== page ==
• The Milky Way galaxy weighs about 1 trillion times as much as our sun, according to a new estimate. Previous estimates had ranged from 750 billion solar masses to up to 2 trillion. Lately, researchers have been leaning toward the higher figure. But now astronomers have used a more refined method to conclude that our galaxy's mass is slightly less than 1 trillion solar masses. The galaxy's mass is a mix of stars, gas, dust and mysterious dark matter.
  • I don't think I can get that many zeros in this little answer box.
  • ... a trick question, right? ... our galaxy is spinning in space, weightless ... it is not sitting on a surface with a gravity force beneath it ... ... I believe you meant to ask about the mass of our galaxy ... and "Ed" is close enough, it is about a trillion times the mass of our own sun ...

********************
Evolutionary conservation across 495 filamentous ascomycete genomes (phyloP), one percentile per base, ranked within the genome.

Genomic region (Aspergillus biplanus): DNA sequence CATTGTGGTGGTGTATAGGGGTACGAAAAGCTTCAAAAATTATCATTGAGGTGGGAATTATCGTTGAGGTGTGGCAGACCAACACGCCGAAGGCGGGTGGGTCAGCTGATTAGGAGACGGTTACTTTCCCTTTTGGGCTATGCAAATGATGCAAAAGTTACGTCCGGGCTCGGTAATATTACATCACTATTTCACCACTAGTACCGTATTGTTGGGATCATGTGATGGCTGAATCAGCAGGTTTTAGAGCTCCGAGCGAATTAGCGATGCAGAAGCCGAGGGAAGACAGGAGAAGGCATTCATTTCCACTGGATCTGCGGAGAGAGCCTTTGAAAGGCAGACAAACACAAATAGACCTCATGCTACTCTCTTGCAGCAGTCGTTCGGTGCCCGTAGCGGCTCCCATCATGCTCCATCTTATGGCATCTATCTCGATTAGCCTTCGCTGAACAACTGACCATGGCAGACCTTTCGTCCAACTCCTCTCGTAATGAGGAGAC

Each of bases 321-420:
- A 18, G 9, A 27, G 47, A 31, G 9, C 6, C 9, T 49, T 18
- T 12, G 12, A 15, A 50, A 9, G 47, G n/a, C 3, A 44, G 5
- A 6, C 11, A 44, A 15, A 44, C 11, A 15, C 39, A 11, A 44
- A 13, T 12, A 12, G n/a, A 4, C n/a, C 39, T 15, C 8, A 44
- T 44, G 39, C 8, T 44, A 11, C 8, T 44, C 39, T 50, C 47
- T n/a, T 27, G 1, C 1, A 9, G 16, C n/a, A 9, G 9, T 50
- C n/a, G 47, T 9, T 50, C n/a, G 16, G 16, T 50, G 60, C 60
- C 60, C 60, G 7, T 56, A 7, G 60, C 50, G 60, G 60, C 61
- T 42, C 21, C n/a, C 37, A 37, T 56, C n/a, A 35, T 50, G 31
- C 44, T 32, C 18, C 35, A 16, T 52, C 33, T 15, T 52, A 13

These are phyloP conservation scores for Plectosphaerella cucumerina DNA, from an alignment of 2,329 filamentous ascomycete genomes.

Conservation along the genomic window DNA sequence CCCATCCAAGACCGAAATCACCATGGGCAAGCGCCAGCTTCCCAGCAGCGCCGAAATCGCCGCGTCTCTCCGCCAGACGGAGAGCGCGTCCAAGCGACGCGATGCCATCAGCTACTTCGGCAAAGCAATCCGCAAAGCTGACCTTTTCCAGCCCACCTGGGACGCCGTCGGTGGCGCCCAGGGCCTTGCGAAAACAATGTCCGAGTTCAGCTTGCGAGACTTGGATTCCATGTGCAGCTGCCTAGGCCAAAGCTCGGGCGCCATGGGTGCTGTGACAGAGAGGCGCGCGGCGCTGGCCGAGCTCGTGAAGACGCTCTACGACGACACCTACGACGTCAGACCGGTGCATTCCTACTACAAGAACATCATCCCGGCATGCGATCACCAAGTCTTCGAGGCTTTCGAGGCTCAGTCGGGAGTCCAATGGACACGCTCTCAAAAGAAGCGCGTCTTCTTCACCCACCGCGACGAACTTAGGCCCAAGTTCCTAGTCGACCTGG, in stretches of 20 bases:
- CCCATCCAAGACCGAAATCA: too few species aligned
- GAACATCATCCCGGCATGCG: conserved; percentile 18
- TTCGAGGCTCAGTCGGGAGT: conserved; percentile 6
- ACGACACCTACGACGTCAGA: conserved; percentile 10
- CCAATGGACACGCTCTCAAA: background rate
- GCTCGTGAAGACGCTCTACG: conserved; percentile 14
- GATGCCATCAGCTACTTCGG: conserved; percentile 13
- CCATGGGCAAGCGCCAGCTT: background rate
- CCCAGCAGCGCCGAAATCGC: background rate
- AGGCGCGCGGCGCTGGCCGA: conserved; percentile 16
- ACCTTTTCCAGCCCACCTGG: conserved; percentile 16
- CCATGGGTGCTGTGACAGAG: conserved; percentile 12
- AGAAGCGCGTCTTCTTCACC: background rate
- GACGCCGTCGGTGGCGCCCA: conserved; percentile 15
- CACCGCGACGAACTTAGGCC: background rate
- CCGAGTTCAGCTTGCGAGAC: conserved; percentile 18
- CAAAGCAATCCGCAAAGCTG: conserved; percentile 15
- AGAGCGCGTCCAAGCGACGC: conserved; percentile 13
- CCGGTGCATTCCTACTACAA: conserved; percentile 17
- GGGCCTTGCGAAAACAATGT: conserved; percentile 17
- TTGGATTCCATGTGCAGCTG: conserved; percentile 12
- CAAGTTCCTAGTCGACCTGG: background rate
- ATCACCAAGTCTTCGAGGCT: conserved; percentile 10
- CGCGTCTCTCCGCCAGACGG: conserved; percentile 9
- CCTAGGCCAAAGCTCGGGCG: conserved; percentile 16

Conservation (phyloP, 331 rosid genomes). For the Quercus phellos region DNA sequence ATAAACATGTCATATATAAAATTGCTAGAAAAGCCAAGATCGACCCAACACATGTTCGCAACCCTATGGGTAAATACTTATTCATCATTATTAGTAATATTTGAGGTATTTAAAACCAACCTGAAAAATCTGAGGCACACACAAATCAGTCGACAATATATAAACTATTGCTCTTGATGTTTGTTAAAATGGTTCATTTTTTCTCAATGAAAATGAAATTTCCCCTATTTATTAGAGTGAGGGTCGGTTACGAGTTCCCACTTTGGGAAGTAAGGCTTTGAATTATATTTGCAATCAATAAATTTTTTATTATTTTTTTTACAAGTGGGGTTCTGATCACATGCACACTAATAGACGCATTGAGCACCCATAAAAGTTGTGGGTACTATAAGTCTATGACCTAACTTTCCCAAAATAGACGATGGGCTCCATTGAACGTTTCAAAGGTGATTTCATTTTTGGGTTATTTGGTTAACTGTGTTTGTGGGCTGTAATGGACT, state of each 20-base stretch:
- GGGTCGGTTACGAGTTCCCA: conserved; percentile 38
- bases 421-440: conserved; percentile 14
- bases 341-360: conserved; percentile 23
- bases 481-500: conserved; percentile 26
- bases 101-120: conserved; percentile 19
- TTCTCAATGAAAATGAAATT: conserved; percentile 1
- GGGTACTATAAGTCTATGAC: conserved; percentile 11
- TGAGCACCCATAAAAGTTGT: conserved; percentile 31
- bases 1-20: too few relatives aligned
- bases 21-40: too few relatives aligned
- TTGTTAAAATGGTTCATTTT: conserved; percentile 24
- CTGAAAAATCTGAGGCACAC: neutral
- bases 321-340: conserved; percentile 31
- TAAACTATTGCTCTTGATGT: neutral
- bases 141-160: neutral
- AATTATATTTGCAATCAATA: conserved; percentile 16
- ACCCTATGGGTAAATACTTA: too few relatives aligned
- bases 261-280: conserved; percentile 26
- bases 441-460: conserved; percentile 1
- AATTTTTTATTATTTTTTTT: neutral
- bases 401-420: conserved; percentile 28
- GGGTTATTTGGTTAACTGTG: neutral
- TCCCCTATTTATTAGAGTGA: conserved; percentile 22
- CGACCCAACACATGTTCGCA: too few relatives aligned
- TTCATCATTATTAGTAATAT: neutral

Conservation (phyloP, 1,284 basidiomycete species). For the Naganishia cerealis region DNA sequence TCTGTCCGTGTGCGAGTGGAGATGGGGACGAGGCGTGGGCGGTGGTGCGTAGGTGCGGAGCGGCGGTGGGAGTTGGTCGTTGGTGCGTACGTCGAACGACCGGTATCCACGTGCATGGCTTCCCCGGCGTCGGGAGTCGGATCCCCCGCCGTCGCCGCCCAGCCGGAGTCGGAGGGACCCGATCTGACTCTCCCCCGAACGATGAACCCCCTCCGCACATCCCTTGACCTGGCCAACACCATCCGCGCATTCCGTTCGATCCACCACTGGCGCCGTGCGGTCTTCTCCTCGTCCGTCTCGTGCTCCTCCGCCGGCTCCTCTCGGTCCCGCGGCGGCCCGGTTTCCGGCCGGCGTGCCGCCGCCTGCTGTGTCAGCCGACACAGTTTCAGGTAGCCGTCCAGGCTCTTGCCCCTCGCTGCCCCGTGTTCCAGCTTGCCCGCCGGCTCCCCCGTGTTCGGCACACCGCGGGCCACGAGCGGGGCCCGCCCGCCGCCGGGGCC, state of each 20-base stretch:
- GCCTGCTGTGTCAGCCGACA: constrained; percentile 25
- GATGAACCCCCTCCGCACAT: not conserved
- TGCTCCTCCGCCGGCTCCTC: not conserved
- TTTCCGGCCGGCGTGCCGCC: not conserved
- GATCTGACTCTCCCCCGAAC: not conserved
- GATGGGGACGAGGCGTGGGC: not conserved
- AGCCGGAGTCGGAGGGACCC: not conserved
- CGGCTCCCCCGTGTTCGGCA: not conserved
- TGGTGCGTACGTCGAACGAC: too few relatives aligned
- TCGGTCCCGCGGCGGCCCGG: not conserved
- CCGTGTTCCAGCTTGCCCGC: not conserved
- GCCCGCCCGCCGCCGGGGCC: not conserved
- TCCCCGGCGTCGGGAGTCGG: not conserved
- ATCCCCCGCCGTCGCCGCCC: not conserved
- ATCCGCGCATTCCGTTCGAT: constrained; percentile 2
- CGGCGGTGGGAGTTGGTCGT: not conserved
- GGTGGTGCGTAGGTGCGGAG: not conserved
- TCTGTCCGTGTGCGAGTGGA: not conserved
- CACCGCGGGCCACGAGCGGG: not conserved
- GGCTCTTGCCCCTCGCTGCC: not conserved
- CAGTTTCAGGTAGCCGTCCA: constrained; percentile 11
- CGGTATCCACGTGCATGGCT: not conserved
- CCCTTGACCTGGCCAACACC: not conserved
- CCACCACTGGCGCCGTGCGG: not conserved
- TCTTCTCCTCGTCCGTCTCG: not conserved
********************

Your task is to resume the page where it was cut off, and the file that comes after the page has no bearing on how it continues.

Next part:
• Just how much does the Milky Way weigh? Answer: About 1 trillion times as much as our sun. A newer figure is discussed: How do you weigh the Milky Way? 17:04 20 January 2009 by Rachel Courtland Earlier this month, astronomers announced a new measurement of the Milky Way's mass - saying it is 50% heftier than thought and about as heavy as our nearest large neighbour, Andromeda. The new result is a major revision and a full three times larger than another team's recent estimate. It also raises a question: why don't astronomers know how much our home galaxy weighs? Astronomers have attempted to measure the mass of the Milky Way since the 1920s. But the measurement turns out to be exceedingly tricky, not least because some 90% of the galaxy's mass is thought to be made of dark matter - a mysterious, invisible substance that only reveals its presence by its gravitational tugs on stars and gas clouds. For a number of other galaxies, astronomers can circumvent the dark-matter problem by observing how a galaxy bends the light of more distant galaxies. The larger the distortion, the stronger the gravitational tug of the intervening galaxy's ordinary and dark matter. But because of Earth's position within the Milky Way, astronomers cannot take such a global view. Instead they are limited to directly measuring objects in orbit: the galaxy's gas and stars, as well as distant satellite galaxies and star clusters. In principle, the motion of these objects can be used to estimate a fraction of the galaxy's mass. The faster they move, the more mass must lie within their orbits to keep them from escaping into intergalactic space.

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